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I understand that all life forms on the planet are made from adenine, gauatine, cytosine and thymine, which chemically joined together to form RNA or DNA (correct me if I'm wrong). This goes on to form all complex life as we know it.

I was wondering if it was possible- even studied theoretically- that other life forms could exist made of different elements and compounds, perhaps let's say iron, cobalt or tungsten? Or are the 4 bases the only possible way of life as we currently know it?

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closed as primarily opinion-based by canadianer, One Face, AliceD, The Last Word, Chris Mar 4 '15 at 6:00

Many good questions generate some degree of opinion based on expert experience, but answers to this question will tend to be almost entirely based on opinions, rather than facts, references, or specific expertise. If this question can be reworded to fit the rules in the help center, please edit the question.

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    $\begingroup$ If we think of a cell as the unit of life, these constructs are made up of lipids, carbohydrates, proteins and nucleic acids. Of course, viruses are considered non-living, and are composed typically of just nucleic acid and protein. At that, we have to make a cutoff between what is living, what's non-living, and what constitutes one or the other. For reference, nucleic acid is DNA/RNA. The take-home point though, is that you need more than nucleic acid to get a living organism as far as knowledge contends; ergo we'd need more than an element/polymer. $\endgroup$ – CKM Mar 3 '15 at 22:47
  • $\begingroup$ You seem to have a severe misunderstanding of biochemistry. The 4 nucleotides you mention A, G, T, and C are used to make DNA, but in RNA, the T is replaced with uridine, U. Additionally, RNA can contain many modified nucleotides. Of course, there are many many more compounds in living organisms than just the nucleotides. I recommend reading some wikipedia articles to get a better understanding, such as on DNA, RNA, how they're related. $\endgroup$ – user137 Mar 3 '15 at 22:49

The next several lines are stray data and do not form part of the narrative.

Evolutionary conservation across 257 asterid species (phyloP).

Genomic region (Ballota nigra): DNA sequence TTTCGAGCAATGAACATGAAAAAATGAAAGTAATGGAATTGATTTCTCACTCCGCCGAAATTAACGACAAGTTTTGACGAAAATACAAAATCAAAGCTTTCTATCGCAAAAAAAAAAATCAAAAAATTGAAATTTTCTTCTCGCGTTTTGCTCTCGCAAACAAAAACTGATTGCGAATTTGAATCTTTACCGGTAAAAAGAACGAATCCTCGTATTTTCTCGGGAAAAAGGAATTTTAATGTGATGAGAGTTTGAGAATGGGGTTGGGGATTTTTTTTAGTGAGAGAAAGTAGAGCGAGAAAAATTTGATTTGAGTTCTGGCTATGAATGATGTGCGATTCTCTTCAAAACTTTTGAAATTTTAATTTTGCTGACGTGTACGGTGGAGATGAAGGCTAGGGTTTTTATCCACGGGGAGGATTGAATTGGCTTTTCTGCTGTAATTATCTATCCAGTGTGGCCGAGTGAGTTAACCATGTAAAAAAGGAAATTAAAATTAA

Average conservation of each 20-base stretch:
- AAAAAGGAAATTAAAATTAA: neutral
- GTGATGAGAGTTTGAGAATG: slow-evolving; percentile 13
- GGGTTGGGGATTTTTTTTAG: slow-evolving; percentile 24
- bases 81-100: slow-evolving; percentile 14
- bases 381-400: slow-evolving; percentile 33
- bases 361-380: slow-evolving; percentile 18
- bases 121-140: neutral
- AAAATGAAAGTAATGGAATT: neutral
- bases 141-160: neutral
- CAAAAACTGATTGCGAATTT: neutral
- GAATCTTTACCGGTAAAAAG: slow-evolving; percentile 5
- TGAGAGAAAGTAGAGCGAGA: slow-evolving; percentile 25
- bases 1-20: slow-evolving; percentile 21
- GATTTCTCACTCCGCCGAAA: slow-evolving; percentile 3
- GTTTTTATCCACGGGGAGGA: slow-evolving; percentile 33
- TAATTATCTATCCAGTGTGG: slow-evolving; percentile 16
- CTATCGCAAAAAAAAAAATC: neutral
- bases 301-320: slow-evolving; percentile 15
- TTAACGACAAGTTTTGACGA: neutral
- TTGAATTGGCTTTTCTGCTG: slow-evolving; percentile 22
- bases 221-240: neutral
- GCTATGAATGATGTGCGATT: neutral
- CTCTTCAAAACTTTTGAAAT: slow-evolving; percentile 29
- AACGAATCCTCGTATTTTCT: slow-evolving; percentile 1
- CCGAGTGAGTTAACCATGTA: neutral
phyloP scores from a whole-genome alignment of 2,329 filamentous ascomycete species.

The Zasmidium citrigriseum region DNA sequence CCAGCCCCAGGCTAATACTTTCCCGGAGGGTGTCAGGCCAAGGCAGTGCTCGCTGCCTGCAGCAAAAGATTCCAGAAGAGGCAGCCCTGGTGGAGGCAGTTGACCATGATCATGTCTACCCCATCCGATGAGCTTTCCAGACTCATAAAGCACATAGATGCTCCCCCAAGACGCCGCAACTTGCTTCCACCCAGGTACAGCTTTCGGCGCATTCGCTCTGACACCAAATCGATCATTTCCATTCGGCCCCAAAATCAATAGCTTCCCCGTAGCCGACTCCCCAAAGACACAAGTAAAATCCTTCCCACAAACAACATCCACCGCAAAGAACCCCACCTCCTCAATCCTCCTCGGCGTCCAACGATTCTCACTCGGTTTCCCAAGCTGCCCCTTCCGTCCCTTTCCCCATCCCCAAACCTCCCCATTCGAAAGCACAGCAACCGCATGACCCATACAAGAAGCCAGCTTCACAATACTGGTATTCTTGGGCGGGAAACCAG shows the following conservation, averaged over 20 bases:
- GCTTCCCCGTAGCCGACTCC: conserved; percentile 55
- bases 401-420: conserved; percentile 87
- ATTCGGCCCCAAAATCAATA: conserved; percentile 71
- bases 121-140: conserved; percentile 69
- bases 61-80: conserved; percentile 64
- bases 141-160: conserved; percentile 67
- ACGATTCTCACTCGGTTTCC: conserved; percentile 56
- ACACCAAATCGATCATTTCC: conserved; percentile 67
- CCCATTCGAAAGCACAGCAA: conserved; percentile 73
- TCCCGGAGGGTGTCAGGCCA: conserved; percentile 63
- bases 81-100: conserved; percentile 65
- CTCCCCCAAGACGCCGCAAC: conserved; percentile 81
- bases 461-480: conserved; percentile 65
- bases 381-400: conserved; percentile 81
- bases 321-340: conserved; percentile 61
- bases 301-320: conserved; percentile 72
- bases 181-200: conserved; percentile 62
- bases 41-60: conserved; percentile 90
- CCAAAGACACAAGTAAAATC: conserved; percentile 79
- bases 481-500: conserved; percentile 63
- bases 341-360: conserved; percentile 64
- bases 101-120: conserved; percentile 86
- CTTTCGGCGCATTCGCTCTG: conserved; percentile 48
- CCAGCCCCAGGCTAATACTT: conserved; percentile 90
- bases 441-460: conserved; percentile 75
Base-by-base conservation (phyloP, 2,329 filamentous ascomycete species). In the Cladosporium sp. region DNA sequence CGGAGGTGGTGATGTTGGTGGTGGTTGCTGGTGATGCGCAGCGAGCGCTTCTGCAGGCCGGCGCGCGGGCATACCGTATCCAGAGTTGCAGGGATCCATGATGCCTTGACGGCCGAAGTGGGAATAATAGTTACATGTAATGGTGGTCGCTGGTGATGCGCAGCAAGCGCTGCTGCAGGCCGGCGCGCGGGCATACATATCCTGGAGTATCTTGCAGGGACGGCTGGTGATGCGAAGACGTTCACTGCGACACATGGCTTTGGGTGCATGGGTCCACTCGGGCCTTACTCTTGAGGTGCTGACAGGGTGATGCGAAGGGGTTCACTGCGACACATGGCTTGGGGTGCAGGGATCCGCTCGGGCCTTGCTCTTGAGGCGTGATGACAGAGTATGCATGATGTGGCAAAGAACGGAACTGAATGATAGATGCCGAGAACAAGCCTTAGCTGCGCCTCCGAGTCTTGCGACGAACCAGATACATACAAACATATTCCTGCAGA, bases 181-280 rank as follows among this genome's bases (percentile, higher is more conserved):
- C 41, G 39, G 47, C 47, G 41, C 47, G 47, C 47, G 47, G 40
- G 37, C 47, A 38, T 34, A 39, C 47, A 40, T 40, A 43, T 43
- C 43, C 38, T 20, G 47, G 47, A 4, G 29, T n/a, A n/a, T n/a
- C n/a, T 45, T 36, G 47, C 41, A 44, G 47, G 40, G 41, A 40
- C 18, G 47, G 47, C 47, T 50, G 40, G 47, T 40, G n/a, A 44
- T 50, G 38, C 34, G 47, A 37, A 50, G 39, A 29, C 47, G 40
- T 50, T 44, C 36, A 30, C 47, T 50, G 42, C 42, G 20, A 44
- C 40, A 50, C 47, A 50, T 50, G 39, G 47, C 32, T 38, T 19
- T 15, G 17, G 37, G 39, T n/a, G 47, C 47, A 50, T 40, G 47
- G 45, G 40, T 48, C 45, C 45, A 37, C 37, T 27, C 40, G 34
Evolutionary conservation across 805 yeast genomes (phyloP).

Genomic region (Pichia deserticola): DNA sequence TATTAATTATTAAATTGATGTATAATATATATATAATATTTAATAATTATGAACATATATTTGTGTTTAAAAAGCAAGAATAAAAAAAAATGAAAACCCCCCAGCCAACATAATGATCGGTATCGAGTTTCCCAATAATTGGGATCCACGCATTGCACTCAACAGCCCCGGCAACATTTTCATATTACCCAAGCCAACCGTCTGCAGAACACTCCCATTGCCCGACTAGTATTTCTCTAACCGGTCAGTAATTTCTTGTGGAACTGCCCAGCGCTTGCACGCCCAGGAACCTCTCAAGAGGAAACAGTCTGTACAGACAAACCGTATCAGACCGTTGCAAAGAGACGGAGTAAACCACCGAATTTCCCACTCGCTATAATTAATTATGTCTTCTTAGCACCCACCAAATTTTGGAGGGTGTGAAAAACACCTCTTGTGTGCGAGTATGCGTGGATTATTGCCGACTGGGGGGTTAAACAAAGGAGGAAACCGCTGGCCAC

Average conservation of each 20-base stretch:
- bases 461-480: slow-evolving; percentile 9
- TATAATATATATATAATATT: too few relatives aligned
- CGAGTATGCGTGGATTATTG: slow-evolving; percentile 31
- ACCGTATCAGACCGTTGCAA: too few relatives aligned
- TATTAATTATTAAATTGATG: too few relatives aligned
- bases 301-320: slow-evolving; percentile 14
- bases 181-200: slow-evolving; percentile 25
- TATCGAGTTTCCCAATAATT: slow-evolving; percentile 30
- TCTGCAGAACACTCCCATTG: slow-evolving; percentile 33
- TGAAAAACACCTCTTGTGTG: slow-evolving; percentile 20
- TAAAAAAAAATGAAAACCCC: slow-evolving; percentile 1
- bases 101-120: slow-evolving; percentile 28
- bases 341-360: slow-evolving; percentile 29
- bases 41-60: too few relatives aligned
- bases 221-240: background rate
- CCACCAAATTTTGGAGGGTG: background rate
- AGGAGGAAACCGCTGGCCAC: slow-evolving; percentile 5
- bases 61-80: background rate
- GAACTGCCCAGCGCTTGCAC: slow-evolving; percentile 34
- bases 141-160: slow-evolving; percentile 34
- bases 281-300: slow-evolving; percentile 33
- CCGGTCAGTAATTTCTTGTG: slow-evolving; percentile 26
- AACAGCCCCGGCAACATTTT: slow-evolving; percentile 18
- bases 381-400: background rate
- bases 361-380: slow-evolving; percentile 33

• $\begingroup$ possible duplicate of biology.stackexchange.com/questions/90/life-without-dna ? $\endgroup$ – Mithoron Mar 4 '15 at 0:18
  • $\begingroup$ Nobody knows for sure, but search Google News for "Life on Titan". $\endgroup$ – jamesqf Mar 4 '15 at 20:18
  • $\begingroup$ @user137 I was aware of the U base. When I said all life forms are made of the four bases, I just meant a large amount $\endgroup$ – 83457 Mar 7 '15 at 20:24
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So this question is difficult to answer because it has some errors in it, in that lifeforms being dependent on rarely used elements is a different question than lifeforms using different DNA bases, but I will answer both.

So for the question about whether or not organisms could exist that use DNA bases not found in organisms on earth, the answer is certainly yes.[1,2]

The above reference shows a very elegant example of completely synthetic DNA bases being incorporated into E Coli and propagated in culture without providing any noticeable negative effects. This provides strong support that life on Earth developed around the same 5 bases (CTGAU) by chance.

As for whether or not organisms could rely heavily on elements other than H,C,N,O, and P, this is certainly possible and evident already here on Earth. Extremophiles are a general class of organisms that have some pretty interesting properties to them. Some metabolize sulfur or metals, others live in really extreme temperatures or in areas of high radiation.

So really yes in both cases, life can really take numerous shapes and forms even when it seems completely impossible for them to do so.

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